One of the worst jobs I was given in government was negotiating numerous Directives and Regulations to complete the so called single market. Seeing the construction of this complex web of law codes from the inside taught me that this was no ordinary market. This was a simple power grab by the EU authorities, using the cover of the markets as means of taking over large areas of legislative authority from the member states.
The job was unsatisfactory, as it entailed endless hours of discussions and debates trying to stop needless rules, or trying to amend badly drafted and over the top proposals to make them something business could live with. I soon concluded it was all based on a false premise, that you can legislate to create a market. Markets require willing buyers and willing sellers. They need some people to be good at defining services and designing products that others will value, and other people willing to shop around with an open mind. You do not need to amalgamate law codes or adopt common laws in order to buy from each other. China’s laws are very different from the UK, yet they manage to sell us a large amount of product.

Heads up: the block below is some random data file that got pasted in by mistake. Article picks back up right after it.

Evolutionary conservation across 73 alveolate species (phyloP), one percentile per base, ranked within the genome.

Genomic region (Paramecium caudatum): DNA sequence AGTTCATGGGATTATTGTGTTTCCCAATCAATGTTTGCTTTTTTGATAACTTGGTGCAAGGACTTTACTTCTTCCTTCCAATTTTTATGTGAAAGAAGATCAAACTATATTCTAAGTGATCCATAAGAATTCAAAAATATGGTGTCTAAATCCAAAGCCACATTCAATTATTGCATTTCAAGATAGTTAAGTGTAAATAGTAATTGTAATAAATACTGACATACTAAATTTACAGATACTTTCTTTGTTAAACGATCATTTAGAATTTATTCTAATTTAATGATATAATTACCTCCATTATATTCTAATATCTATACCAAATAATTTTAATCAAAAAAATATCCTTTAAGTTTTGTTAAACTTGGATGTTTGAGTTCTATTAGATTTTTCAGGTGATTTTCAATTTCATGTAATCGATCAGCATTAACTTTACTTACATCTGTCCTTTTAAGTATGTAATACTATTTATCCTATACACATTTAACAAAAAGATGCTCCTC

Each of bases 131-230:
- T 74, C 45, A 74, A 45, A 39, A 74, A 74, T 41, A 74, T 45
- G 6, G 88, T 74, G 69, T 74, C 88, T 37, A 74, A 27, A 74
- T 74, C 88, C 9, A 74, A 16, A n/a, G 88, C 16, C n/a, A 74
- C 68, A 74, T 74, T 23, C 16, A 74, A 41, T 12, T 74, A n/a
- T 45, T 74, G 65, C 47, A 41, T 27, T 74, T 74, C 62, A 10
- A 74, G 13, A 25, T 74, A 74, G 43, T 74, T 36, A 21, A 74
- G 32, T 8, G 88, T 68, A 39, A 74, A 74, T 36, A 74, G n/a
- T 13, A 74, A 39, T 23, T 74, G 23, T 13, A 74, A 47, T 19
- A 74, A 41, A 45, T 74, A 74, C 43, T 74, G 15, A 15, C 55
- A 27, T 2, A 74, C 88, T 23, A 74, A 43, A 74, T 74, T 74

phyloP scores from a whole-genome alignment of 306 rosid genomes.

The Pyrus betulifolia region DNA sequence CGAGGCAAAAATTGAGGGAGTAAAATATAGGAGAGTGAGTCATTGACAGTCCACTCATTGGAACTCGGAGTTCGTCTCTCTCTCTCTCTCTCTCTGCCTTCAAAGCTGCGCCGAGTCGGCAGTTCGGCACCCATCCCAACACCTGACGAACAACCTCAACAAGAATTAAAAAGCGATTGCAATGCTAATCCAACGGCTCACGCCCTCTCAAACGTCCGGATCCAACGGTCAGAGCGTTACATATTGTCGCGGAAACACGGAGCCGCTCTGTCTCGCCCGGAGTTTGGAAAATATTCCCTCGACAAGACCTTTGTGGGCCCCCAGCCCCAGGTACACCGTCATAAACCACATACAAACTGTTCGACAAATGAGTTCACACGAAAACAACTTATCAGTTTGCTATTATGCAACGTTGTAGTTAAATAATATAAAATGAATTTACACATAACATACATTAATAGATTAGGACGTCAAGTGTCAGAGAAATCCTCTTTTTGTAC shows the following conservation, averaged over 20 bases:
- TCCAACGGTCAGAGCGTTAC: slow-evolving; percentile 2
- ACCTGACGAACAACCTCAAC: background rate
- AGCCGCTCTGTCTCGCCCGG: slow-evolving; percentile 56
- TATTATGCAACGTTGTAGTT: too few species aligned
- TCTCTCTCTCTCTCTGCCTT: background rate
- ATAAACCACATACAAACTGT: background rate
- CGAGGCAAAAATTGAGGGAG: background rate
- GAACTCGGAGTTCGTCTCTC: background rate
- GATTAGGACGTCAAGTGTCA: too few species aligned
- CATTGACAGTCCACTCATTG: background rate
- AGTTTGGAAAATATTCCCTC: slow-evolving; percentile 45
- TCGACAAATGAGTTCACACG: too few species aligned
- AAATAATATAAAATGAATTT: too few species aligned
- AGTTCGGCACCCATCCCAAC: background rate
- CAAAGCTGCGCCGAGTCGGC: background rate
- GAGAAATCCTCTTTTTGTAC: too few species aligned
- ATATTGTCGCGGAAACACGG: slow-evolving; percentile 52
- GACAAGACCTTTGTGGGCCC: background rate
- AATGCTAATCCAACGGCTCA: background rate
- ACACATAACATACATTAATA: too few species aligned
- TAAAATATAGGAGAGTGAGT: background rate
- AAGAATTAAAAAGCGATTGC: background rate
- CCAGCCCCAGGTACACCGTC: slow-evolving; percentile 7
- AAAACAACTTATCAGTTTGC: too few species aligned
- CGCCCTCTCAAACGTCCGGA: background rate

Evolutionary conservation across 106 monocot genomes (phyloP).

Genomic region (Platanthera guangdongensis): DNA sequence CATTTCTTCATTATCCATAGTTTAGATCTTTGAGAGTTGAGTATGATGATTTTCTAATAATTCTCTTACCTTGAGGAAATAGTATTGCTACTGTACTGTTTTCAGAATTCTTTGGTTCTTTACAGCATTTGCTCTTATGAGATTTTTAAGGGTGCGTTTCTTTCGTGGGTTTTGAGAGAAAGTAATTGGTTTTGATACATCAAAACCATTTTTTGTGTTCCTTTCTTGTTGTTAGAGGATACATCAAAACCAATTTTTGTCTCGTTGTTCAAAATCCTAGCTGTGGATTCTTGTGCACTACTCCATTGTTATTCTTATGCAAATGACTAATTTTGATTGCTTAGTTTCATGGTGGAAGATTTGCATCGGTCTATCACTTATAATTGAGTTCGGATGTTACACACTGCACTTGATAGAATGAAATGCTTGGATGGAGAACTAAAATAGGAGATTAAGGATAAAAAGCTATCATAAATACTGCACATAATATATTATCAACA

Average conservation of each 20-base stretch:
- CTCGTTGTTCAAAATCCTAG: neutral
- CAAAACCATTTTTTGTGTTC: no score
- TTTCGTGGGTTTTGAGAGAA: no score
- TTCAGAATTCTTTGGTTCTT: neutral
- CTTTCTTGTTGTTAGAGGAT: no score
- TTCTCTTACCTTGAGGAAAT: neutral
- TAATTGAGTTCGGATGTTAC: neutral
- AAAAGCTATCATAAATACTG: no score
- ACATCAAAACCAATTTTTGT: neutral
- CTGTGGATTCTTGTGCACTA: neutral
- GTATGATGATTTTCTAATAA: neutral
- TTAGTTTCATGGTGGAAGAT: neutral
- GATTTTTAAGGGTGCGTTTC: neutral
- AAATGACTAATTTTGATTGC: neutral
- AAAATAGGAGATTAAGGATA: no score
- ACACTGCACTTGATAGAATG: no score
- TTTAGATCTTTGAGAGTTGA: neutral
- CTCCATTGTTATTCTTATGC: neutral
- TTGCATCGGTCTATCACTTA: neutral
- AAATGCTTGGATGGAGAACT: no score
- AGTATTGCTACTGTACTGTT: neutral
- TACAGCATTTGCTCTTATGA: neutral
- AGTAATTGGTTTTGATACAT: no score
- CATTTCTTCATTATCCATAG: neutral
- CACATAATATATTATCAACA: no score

It is true that there is a benefit in the single market legislative programme. If you have a product which is of marketable quality for country A within the single market, that same product will meet the legal and technical specification needed in country B if also within the single market. This of course is an advantage to countries trading with the EU from outside the zone, as much as it is to members inside the zone. It also brings the disbenefit to members of the zone that if the EU decides on unsatisfactory requirements and specifications you are lumbered with it, whatever world companies may be able to produce which is better outside the EU specification.
Too many still seem to think the single market is some priceless creation. I remember it being a series of compromises over very often badly drafted texts, where the main aim seemed to be to establish EU control or involvement in the particular area covered by the draft law. Nor is it true to say you cannot trade with member states if you no longer belong to the single market. The rest of the world trades daily with the EU without being members.